What is it?
Low prices and good fuel economy make 125cc bikes hugely popular with young riders and urban commuters. And Suzuki's newest offerings into the naked 125 market definitely make their mark.
The Suzuki GSX-S125 is based on it's popular sporty sibling, the GSX-R125, which offers the same 124.4cc single-cylinder engine. And although the R and S models share many of the same features, the different chassis set-ups make them feel like very different bikes.
What's it like?
With a low kerb weight (133kg) and 785mm seat height, the S125 is set up to be as learner-friendly as possible. With a claimed fuel economy of 122.8mpg, it's also frugal.
The GSX-S125 offers 15PS, which doesn't sound like much, but with its nimble handling it's plenty to cover B-roads and to get around town. While most of the riders who opt for the naked S125 will be urban dwellers, the ride is firm enough to be competent both in town and out in the countryside.
In fact, we rode it far more around twisty rural roads on our commute to work than on main roads, and it never felt particularly out of it's depth.
Comfort is a big factor for most riders, especially the young riders that both the S125 and R125 are aimed at. While the S125 hasn't got a fairing, it has got nice high handle bars (100mm higher than the R125) and the lowest seat in the entire 125 street sport class.
As well as the lowest seat, the liquid-cooled, four-valve, double-overhead-camshaft (DOHC) engine also gives the S125 a class-leading power-to-weight ratio - which improves acceleration and max speed.
You wouldn't really want to take it on the motorway for long stretches or to cover massively long distances, but that's more to do with the fact that it offers no protection from the wind rather than it feeling underpowered. If you want to go over 75mph, you probably shouldn't be looking for a naked street bike anyway.
Throttle response is good too, which, paired with a light clutch and 40-degree range of motion at the front end, means even inexperienced riders will find slow speed control and manoeuvres easier.
At £3799, it's a comfortable £400 below the KTM 125 Duke. You obviously have cheaper (Chinese) rival bikes - the Lexmoto ZSX-R 125 starts at £1699, for example - and the budget-friendly Honda CBF125 for £2829.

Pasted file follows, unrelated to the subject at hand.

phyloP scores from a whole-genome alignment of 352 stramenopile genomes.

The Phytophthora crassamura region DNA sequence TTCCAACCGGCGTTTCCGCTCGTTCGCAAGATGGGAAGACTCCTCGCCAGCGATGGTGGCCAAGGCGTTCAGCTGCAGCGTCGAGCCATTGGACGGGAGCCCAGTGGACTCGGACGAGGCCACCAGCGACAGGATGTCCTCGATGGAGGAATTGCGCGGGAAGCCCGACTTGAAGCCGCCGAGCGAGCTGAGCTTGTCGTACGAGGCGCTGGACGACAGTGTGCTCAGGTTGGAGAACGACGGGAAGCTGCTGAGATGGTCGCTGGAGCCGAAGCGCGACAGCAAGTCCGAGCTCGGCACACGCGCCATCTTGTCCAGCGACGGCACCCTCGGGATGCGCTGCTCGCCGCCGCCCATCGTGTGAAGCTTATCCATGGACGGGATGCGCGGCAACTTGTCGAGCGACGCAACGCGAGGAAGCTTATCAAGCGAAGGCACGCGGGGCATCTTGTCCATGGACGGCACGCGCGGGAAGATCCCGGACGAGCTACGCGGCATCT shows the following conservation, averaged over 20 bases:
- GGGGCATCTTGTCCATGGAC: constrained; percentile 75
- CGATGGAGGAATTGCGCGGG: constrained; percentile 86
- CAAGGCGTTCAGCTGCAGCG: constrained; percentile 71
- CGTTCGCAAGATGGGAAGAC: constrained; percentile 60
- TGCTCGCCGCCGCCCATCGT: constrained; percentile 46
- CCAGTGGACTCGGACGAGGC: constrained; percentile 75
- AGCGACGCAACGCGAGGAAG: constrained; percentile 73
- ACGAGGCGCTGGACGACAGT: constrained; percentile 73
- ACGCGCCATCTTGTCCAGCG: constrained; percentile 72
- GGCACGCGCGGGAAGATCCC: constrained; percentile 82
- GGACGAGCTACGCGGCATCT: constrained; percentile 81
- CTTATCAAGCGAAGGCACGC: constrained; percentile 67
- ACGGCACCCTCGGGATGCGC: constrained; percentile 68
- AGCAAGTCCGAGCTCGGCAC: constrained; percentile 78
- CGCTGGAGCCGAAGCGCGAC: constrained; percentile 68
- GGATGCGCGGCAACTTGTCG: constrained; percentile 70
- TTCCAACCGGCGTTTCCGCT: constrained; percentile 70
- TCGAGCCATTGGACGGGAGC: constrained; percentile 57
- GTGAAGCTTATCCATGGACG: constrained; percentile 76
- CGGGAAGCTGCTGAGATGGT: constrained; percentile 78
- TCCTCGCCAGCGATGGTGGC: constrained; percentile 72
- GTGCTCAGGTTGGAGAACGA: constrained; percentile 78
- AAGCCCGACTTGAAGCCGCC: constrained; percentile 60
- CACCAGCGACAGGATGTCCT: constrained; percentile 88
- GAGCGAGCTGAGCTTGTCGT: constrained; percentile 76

But the GSX-S125 feels every inch the premium bike when you ride it, and that's really what you're paying for. After all, the Honda CB125R starts at £3989. And the S125 is £500 less than Yamaha’s MT-125.
Yet, the relatively low price point mean sacrifices must be made and you can see where the budget cuts have been made on the S125 with the lack of smartphone connectivity. Though, some would argue this makes the bike safer when it comes to distracted riders.
The gearbox can also be stubborn, not wanting to drop down into first gear at times. False neutrals can creep in between first and second if you aren't careful. However, power is abundant up until the 11,500 redline (peaking at 10,000rpm).
A nice little feature of the GSX-S125 is its shutter-key lock technology, which essentially allows you to lock the ignition cover to prevent the bike from being stolen. While this is a handy addition, again, it's not exactly the tech-savvy features that young riders might be looking for.
The LCD panel includes a segmented-bar tachometer across the top, a digital speedometer, gear position indicator, digital clock, digital odometer with dual trip meters, an average fuel consumption meter, a fuel gauge and an oil change timing indicator.
A lot of new riders want to be able to put both feet flat on the ground when the bike is stationary to gain a bit of confidence. The GSX-S125 fits the bill in that aspect, with its low and narrow seat. Even I could get both feet flat on the ground (I'm 5'7").
The Bosch ABS system kicks in if you use your front brake at low speed, but is otherwise unobtrusive. And, as for the bike's looks, you have to decide that for yourself. It looks great to us, but it won't be to everyone's taste.
Should you buy one?
Suzuki's GSX-S125 should be on the short list for anyone with a CBT or A1 licence, especially those that want to progress to bigger sportsbikes. It's frugal on fuel, comfortable and a lot of fun on a variety of different roads.
While it's advertised as a class-leader for its power-to-weight ratio, the S125 is limited more by regulations than physics. Meaning, while it's a fun, good-looking little street bike, you shouldn't base you entire decision on it's power offering. Most 125s will get you around in roughly the same amount of time.